Student Journalists Sound Off, Episode #1 (Targets: Guns & Normcore Fashion)

What would the world — or at least college students — be better off without? What is confusing, worrying and frustrating the heck out of a vast majority or a vocal minority of undergrads? And what are students finding evermore evil, weird or dumb and dumber by the day?

In separate op-eds and articles published within campus media worldwide, students regularly offer a bevy of suggestions on “unnecessary traditions, ideas and institutions” that should be scrapped, significantly changed or scrutinized with much greater skepticism.

Simply put, from time to time, student journalists sound off — angrily, bitterly, sarcastically and judiciously. This lighthearted CMM series is aimed at amplifying their voices — offering one extra platform and promotional push for frustrations deemed especially fascinating, funny or on point.

1Read closely. Whether you agree with them or not, rants can often be remixed or spun off into excellent news stories.

For more story ideas, order a copy of my book Journalism of Ideas, dubbed “the next new mandatory text for college journalists.” Also check out 1 Million Story Ideas for Student Journalists, a quick-hit, unending, hopefully indispensable, fun, fun, fun digital story ideas fountain.

Episode #1

Normcore Fashion




Arizona State University rising sophomore Becca Smouse is not a fan of normcore, the latest fashion trend popular among students.

In a well-written column for The State Press, ASU’s campus newspaper, Smouse calls the whole style shebang dull, arguing normcore’s core “idea of ‘fitting in’ rather than standing out” is a huge fashion faux pas.

Smouse’s two cents:

Normcore encourages individuals to wear boring, dated clothing, like the wardrobe found on most ’90s sitcoms (think ‘Friends’ and ‘Seinfeld’). … Mom jeans, solid sweaters and flat colors are common staples in this latest movement. … [D]ressing in such a plain manner doesn’t represent our current day and age, as these fashion trends characterize a previous generation. ‘Is normcore actually about blending in and rejecting fashion?’ Erica Cerula of Vanity Fair said. ‘Or is it really about looking normal … but only if you lived in Pittsburgh in 1994 and weren’t rebellious enough to be smoking under the bleachers at Liberty High School?’ Obviously, our clothes do not encompass our personality completely, but they give a snapshot for others to create first impressions. By muting this freedom, the fashion world silences the creative minds behind those who look to express themselves with eccentric patterns or edgy shapes.”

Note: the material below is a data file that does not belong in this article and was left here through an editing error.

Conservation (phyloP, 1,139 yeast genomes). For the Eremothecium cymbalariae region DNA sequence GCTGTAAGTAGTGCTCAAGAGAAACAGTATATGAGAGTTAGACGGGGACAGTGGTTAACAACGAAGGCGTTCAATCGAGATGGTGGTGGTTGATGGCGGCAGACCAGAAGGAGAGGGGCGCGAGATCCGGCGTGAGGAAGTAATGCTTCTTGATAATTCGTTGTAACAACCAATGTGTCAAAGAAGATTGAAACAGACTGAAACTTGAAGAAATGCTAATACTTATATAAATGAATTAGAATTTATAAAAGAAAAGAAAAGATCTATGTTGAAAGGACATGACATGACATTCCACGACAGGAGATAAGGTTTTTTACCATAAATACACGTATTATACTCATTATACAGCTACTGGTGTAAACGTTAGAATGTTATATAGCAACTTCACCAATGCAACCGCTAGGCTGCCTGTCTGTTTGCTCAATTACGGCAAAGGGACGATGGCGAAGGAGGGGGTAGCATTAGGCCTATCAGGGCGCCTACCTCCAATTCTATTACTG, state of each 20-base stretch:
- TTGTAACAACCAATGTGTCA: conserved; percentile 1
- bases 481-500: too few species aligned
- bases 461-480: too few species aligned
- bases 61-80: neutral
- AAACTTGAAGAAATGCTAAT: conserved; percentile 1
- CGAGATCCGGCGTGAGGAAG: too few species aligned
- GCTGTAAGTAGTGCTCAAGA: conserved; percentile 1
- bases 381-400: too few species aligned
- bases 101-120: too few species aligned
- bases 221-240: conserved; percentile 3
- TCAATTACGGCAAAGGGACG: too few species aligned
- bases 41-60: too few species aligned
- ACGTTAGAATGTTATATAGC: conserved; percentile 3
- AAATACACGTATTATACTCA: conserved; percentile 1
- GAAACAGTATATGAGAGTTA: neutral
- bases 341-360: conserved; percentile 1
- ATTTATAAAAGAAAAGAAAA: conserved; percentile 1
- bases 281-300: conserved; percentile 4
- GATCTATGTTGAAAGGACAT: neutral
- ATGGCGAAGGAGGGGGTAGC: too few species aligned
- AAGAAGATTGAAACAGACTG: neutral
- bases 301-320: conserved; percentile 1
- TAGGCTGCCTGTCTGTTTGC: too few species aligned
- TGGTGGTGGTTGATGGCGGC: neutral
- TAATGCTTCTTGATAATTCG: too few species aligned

Saran Mishra at Purdue University does not mince words when assessing where our nation stands on guns — even if it angers an old teacher. As she wrote last semester in The Purdue Exponent, “It’s simply sad where we are at as a nation when it comes to guns, gun-safety, gun laws and the gun culture. My eighth-grade English teacher would be disappointed in the amount of times I used one noun in the previous sentence, but maybe that reflects the amount of weapons that are in citizens’ hands in the U.S.”

Mishra quickly segues from sad to straight-out horrified. In her words:

As a student-journalist in an university it is horrifying to see the number of mass violent incidents involving guns happening throughout the country. It is especially disheartening that in the last few years that they have spilled into education. Since Sandy Hook elementary in December of 2012, there have been 74 reported shootings in schools, Purdue included. It’s the rate of mass gun violence that is so concerning to me … I guess the more disappointing part of our new conversation about gun violence is that we think we can’t do anything about it. We think if someone is going to kill someone, or a lot of people with a gun, it’s inevitable.

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